Cash incentive drives recycling programme
Intrepid Southland Wastebusters secretary Jenny Campbell spent time in Israel recently and found there was more to waste minimisation and recycling there than meets the eye.
Jenny reports, for instance, that food waste from most restaurants and shops is collected and composted locally, while container deposit legislation seems to be a great motivator for recycling of glass, plastic bottles and aluminium cans.
This law means that there is a 0.3ILS deposit (about 10 New Zealand cents) on most beverage containers, which is collected at the point of sale. When the container is returned to a recycling centre, or to the original seller, the deposit is refunded.
Businesses are required to accept bottles if they sold them.
Israel is also home to Hiria recycling park, one of the largest facilities of its kind in the world. This 60 metre high mound is quite spectacular and less than a decade ago was an active landfill. The landfill is now closed down and produces biogas, recovering glass and metal in the process, while the gas is sold and piped to a nearby textile factory.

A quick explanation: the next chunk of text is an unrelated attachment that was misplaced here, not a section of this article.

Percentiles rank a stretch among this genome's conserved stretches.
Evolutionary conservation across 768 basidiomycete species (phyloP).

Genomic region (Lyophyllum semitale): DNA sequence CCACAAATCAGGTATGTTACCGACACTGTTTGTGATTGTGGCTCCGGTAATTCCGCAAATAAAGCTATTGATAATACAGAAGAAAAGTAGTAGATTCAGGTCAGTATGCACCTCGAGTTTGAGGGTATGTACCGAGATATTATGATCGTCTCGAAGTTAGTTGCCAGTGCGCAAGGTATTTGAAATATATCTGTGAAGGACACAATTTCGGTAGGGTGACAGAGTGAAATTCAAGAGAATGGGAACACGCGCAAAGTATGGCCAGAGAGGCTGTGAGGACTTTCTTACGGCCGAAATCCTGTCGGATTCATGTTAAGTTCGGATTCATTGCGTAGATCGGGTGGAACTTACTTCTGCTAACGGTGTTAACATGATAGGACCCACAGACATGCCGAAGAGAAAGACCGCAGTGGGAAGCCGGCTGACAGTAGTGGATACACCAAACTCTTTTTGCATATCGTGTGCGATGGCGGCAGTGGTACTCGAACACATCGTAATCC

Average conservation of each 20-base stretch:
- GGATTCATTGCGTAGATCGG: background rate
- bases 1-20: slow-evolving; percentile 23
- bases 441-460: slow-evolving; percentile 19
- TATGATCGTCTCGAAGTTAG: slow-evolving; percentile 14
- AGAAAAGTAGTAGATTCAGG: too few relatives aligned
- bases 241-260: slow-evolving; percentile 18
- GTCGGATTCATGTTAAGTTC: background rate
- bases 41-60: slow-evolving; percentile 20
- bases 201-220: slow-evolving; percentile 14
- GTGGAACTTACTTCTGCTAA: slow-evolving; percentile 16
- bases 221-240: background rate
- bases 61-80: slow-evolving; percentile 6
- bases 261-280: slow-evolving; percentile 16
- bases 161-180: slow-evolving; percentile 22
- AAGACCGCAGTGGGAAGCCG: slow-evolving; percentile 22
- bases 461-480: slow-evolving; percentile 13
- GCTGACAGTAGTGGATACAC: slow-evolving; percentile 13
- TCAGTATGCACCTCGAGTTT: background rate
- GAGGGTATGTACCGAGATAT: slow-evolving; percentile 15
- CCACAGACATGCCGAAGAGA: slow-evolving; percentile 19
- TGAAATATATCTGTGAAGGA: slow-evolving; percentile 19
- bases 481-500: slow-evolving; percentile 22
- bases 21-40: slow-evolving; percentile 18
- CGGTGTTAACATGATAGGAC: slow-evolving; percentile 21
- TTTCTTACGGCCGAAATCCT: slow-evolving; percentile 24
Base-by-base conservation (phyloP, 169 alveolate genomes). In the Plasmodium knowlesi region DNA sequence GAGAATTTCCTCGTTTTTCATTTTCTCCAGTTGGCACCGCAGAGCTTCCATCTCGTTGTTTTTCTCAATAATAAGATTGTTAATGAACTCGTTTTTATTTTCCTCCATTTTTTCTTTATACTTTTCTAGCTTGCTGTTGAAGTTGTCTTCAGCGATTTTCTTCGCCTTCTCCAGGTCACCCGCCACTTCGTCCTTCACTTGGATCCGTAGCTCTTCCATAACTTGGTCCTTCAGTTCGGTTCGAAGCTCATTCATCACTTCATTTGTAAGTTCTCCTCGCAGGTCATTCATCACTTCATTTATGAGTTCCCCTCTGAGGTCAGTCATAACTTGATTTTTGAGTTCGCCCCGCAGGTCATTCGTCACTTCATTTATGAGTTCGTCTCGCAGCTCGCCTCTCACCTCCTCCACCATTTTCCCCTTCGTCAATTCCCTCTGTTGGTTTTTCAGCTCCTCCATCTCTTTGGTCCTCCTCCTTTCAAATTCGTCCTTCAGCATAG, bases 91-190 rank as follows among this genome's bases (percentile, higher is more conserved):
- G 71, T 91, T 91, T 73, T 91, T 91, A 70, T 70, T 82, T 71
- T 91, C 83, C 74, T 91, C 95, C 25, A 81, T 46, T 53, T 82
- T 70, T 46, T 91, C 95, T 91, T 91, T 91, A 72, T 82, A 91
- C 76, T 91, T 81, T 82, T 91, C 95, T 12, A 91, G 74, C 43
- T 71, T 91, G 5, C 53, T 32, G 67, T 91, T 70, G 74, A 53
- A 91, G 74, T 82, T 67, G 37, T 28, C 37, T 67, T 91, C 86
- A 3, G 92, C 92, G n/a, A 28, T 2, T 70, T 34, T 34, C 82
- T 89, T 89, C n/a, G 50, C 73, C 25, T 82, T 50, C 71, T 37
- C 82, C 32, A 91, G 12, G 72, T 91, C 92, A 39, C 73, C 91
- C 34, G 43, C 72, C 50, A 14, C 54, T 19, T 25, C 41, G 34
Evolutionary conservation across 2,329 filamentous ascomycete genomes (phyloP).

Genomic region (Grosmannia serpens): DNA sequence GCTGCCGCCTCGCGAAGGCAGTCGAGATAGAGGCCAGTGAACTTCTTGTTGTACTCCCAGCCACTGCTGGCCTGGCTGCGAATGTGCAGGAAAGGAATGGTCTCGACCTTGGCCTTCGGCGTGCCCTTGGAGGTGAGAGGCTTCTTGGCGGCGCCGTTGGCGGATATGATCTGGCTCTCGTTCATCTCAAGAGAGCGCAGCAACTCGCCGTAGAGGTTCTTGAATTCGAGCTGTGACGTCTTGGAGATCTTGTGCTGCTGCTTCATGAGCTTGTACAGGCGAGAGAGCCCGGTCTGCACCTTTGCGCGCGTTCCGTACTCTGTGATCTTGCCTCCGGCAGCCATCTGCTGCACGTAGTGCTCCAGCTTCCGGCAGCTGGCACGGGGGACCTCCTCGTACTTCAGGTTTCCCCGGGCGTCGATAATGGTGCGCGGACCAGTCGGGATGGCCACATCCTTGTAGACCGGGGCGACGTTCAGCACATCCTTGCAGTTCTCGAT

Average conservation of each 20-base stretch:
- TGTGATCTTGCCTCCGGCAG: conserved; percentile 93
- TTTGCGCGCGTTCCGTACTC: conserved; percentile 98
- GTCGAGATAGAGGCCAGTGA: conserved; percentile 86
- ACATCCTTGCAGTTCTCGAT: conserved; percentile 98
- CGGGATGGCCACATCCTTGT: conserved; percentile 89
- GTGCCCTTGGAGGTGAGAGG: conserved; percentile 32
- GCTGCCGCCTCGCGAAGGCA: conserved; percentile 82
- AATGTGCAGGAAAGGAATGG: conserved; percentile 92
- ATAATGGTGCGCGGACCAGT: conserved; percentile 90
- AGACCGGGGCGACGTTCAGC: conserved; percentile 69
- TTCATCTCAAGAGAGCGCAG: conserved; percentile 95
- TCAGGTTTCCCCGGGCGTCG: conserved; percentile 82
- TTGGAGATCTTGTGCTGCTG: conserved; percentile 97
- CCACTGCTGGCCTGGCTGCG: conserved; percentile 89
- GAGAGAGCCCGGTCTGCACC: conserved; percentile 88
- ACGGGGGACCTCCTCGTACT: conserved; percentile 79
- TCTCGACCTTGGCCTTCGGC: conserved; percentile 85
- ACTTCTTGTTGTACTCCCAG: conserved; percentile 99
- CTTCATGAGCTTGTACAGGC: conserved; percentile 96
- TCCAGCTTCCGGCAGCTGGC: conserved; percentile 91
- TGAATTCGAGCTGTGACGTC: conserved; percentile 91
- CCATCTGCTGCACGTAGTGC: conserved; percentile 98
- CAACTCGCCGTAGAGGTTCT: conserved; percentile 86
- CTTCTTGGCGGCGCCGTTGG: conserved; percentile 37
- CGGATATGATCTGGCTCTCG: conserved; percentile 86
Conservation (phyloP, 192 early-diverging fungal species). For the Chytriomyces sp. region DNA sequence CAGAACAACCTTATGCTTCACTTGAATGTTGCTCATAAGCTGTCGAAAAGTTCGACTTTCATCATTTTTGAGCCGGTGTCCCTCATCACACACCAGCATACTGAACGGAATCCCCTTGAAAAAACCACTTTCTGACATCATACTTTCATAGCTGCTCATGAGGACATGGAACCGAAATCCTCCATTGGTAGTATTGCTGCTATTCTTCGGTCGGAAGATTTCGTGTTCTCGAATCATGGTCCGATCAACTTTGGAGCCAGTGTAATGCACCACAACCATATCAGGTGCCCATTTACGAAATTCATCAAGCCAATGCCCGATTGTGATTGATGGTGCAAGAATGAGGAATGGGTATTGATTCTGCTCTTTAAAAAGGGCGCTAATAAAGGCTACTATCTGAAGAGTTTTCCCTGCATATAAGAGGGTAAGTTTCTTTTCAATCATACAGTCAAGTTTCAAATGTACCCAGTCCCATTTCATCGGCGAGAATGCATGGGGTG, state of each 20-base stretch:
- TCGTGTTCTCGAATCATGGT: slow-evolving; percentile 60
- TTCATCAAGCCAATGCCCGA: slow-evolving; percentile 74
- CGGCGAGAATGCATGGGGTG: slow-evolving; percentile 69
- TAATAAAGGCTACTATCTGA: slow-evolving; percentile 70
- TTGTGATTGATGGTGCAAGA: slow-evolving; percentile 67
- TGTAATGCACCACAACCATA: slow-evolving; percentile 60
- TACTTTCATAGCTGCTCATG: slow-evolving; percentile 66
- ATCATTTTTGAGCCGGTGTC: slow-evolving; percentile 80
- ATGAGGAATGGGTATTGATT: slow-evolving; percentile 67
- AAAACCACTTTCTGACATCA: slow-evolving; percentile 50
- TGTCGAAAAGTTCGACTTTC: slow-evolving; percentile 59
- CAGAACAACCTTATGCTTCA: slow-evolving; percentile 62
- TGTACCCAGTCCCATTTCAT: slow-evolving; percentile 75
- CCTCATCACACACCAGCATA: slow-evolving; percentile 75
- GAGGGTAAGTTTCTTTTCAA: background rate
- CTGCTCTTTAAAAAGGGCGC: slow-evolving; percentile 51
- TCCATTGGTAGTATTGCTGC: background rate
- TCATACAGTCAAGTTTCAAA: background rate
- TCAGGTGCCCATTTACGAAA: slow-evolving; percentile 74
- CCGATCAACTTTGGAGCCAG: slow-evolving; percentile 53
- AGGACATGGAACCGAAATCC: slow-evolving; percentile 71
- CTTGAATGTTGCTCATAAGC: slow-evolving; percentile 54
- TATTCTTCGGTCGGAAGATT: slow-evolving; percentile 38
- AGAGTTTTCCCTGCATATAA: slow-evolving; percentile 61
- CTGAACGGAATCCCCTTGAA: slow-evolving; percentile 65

This year the park will add a recycling plant for tyres, one for building materials, and another that turns plant prunings into ground cover that will help to conserve irrigation water.
For more waste information, contact your local council or environment centre. To join Wastebusters, email firstname.lastname@example.org
The Southland Times